Alexanderplatz Brandenburg Gate

Unter den Linden

The story of Berlin is the story of its people, a people largely composed of succesive waves of immigrants. Dutchmen, Frenchmen, Hugenots, Jews, Italians, Poles, Scots, Silesians, Galicians, Saxons, Pomeranians, Prussians, Lithuanians, Russians, and God knows what else - rucksack Berliners, they were called - all poured in to what was for a long time little more than a malodorous garrison town. There, they were transformed by the Berliner Luft, the special Berlin atmosphere, into something rich and strange. It has been said that no-one is born a Berliner, everyone has to become one. You breathe in the air, which has been described as being addictive as cocaine or alcohol, and tune in to the fast Berliner Tempo, and are transfigured. - Berlin, by Anthony Read and David Fisher

Berlin is situated in what, in some historical accounts of the 12. century or so, is referred to as the "occupied territories" or "colonial" areas. Areas east of the Elbe and Saale had previous to this been inhabitated by Slavs. The Germans pushed east and displaced these Slavs, although many placenames in this region remain of Slavic origin. Berlin was a fishing village (at most) during the Slav period and it is easy to believe that the name is Slavic when pronounced in the proper way.

Berlin was originally the name of a village (later town) on the eastern bank of the Spree (the present-day Nikolaiviertel), which in its early German history had some sort of twin status with Coelln, on the other bank of the Spree, on the Spreeinsel. It would be too confusing here to go into when and how the name Berlin was applied to the whole area. (It is ironic that Berlin was a minor settlement midway between the important fortress towns of Spandau and Köpenick - nowadays Spandau and Köpenick effectively mark the western and eastern limits of the city of Berlin)

To cut a long story short....

By around 1650 (just after the Thirty Years War, when it is convenient too start a history of Berlin, by virtue of the fact that nothing too much happened before this), Coelln was the site of an important castle, or residence, of the Elector of Brandenburg.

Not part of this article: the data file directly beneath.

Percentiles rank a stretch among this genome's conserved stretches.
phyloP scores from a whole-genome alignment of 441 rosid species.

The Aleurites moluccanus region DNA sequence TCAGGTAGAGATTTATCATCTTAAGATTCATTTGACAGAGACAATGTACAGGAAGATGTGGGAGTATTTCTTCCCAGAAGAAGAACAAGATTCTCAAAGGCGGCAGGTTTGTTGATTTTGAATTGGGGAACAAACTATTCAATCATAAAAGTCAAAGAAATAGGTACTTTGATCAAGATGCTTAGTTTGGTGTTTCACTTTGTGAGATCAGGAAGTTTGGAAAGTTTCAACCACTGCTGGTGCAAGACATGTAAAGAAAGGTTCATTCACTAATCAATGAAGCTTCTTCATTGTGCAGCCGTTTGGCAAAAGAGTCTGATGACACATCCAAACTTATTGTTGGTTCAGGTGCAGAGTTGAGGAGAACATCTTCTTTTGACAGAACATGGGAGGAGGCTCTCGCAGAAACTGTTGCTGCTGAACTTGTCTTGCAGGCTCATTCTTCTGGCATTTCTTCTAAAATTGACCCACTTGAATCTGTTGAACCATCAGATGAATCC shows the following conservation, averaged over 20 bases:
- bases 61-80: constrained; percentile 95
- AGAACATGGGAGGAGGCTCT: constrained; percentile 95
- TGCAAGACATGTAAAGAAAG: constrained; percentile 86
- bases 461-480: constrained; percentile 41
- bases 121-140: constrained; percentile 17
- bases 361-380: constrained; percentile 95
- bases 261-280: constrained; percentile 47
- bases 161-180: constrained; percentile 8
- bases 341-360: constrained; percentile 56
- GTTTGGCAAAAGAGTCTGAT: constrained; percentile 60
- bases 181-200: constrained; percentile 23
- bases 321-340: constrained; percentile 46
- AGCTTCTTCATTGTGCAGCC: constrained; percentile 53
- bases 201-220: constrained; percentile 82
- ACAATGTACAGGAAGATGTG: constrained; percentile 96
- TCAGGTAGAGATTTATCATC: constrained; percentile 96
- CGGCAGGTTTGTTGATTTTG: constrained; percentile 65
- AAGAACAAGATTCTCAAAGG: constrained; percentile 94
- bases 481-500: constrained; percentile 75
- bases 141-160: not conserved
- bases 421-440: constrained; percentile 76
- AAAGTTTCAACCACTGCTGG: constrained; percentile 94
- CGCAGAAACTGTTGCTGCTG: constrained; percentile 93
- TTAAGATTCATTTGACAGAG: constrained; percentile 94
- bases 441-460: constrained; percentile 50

In the next century, Brandenburg became Prussia, a powerful independent state and Berlin became the capital of this state. Its main buildings were extended westwards from the castle, along the Unter den Linden. Berlin grew bigger and it was enclosed by a new wall, the gate at the western end of the Linden being called the Brandenburg Gate.

Berlin's importance grew with Germany's growing importance, and in 1871 it became the capital of a new united Germany. This proved the trigger for a massive program of building to the west of Berlin. At this time, although the walls had been demolished, the Brandenburg Gate still remained standing, and this effectively marked the western limit of the city. The new areas in the west were brought into the city when Greater Berlin was created in 1920.

Joseph Goebbels, Nazi Party boss of Greater Berlin for 19 years, despaired of Berliners. He thought them rude, cynical, churlish and were not German thoroughbreds, but mongrels set down in the bleak, sandy Prussian plain, only too ready to bite the hand of anyone who tried to stroke them. - ( Berlin, by Anthony Read and David Fisher )

A Babylon amid the northern steppes - Konrad Adenauer

It is a new city, the newest I have ever seen. Chicago would seem venerable beside it. The next factor that strikes one is the spaciousness, the roominess of the city. There is no other city, in any country, whose streets are so generally wide. Only parts of Chicago are stately and beautiful, whereas all of Berlin is stately, and it is not merely in parts but uniformly beautiful - Mark Twain, about 1890.

A melting pot of everything that is evil - prostitutes, drinking-houses, cinems, Marxism, Jews, Strippers, negroes dancing, and all the vile offshoots of so-called "modern art". - Nazi Party newspaper, 1928

Slav Names in Eastern Germany